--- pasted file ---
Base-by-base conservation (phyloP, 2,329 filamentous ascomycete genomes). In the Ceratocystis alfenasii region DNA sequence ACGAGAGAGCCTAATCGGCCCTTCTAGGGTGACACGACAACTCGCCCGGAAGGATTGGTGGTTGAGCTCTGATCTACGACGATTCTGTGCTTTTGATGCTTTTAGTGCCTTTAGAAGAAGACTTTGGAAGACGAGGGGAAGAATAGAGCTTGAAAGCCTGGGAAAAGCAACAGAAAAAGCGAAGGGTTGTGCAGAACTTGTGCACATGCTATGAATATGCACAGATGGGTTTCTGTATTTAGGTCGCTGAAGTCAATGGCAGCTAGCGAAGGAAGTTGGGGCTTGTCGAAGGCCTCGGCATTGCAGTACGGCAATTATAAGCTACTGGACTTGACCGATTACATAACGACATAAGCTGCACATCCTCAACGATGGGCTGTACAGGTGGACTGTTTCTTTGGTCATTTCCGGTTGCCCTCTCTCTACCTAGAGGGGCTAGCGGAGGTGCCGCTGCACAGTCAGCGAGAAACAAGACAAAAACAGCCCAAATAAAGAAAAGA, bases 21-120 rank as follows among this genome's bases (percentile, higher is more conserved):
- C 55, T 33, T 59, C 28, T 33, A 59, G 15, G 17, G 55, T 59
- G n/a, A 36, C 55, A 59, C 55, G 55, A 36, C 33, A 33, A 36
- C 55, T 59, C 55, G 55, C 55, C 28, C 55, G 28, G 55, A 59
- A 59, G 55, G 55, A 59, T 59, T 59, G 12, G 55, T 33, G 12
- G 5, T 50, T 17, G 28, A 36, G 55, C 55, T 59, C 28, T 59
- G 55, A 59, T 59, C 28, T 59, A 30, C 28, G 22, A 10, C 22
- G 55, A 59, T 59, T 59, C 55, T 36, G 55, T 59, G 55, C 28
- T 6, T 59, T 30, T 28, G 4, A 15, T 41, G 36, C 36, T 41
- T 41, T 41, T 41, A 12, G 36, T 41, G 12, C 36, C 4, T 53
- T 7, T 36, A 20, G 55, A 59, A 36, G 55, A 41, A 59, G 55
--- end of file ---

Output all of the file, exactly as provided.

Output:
Base-by-base conservation (phyloP, 2,329 filamentous ascomycete genomes). In the Ceratocystis alfenasii region DNA sequence ACGAGAGAGCCTAATCGGCCCTTCTAGGGTGACACGACAACTCGCCCGGAAGGATTGGTGGTTGAGCTCTGATCTACGACGATTCTGTGCTTTTGATGCTTTTAGTGCCTTTAGAAGAAGACTTTGGAAGACGAGGGGAAGAATAGAGCTTGAAAGCCTGGGAAAAGCAACAGAAAAAGCGAAGGGTTGTGCAGAACTTGTGCACATGCTATGAATATGCACAGATGGGTTTCTGTATTTAGGTCGCTGAAGTCAATGGCAGCTAGCGAAGGAAGTTGGGGCTTGTCGAAGGCCTCGGCATTGCAGTACGGCAATTATAAGCTACTGGACTTGACCGATTACATAACGACATAAGCTGCACATCCTCAACGATGGGCTGTACAGGTGGACTGTTTCTTTGGTCATTTCCGGTTGCCCTCTCTCTACCTAGAGGGGCTAGCGGAGGTGCCGCTGCACAGTCAGCGAGAAACAAGACAAAAACAGCCCAAATAAAGAAAAGA, bases 21-120 rank as follows among this genome's bases (percentile, higher is more conserved):
- C 55, T 33, T 59, C 28, T 33, A 59, G 15, G 17, G 55, T 59
- G n/a, A 36, C 55, A 59, C 55, G 55, A 36, C 33, A 33, A 36
- C 55, T 59, C 55, G 55, C 55, C 28, C 55, G 28, G 55, A 59
- A 59, G 55, G 55, A 59, T 59, T 59, G 12, G 55, T 33, G 12
- G 5, T 50, T 17, G 28, A 36, G 55, C 55, T 59, C 28, T 59
- G 55, A 59, T 59, C 28, T 59, A 30, C 28, G 22, A 10, C 22
- G 55, A 59, T 59, T 59, C 55, T 36, G 55, T 59, G 55, C 28
- T 6, T 59, T 30, T 28, G 4, A 15, T 41, G 36, C 36, T 41
- T 41, T 41, T 41, A 12, G 36, T 41, G 12, C 36, C 4, T 53
- T 7, T 36, A 20, G 55, A 59, A 36, G 55, A 41, A 59, G 55